Use the instruction above and answer the following question below 3 pages excluding the work cited need it in 24 hours in MLA format.

 

Before you begin: Complete your reading/research for the Rogerian Argument so that you are informed about your issue and understand the main claim and sub-claims of each perspective.

Instructions: 

  1. Study the PowerPoint presentations, “Rogerian Argument Outline,” Rogerian Argument Thesis Statement,” and “Rogerian Argument Common Ground,” paying careful attention to the examples provided.
  2. Study the document, “Annotated Rogerian Argument work Outline” to understand the structure of the Rogerian Argument and to learn what the focus of each paragraph should be.
  3. Follow the structure in the outline document and create an outline for your Rogerian argument work
    • As part of the information you include for your Introduction Paragraph, write a complete thesis statement. Type the thesis in bold font to make it easy for your instructor to locate it.
    • At a minimum, the body paragraph outlines should include complete topic sentences for each paragraph and two or three supporting statements with evidence from your research sources.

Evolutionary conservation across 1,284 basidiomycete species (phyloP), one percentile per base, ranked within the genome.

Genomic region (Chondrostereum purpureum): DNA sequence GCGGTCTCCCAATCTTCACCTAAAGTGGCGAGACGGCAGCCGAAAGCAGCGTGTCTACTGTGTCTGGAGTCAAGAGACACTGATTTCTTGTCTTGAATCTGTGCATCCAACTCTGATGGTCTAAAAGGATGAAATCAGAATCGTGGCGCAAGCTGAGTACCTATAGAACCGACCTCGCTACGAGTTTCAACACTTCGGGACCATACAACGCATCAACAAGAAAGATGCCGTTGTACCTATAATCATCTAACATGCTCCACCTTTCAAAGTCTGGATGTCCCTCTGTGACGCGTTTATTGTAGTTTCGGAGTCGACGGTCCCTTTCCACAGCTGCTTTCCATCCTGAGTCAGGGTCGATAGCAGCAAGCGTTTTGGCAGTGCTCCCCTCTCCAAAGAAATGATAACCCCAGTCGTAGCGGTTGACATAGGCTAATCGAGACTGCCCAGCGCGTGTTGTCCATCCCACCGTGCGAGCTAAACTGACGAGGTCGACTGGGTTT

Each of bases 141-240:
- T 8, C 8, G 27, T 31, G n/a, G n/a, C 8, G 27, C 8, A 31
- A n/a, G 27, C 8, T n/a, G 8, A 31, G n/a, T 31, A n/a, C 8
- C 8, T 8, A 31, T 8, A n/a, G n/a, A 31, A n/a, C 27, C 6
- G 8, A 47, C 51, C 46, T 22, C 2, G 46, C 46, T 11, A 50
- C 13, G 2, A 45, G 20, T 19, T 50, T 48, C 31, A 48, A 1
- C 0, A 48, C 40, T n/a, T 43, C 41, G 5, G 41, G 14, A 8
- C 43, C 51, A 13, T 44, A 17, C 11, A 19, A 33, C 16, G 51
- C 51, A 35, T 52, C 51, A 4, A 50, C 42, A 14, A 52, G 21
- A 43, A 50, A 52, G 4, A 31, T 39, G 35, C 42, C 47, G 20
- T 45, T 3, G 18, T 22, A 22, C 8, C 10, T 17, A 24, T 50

• When you get to the Compromise/Solution section (body paragraph 6 on the outline), take time to consider a compromise that allows both sides to achieve part of their goal, that is measurable and feasible, and that does not ask one side to simply change their minds. Then, use complete sentences to fully explain your proposed compromise/solution. Your compromise must be supported by evidence from your research. Appealing to logos can be a helpful tactic here.
      4.
      Finish the outline with a few notes on what you will include in the conclusion paragraph.

Creating a robust outline by following these instructions carefully will make it easier to write your Rogerian Argument work next week, and it will also allow your instructor the opportunity to provide feedback on how you are planning your work, which often helps increase your final work grade.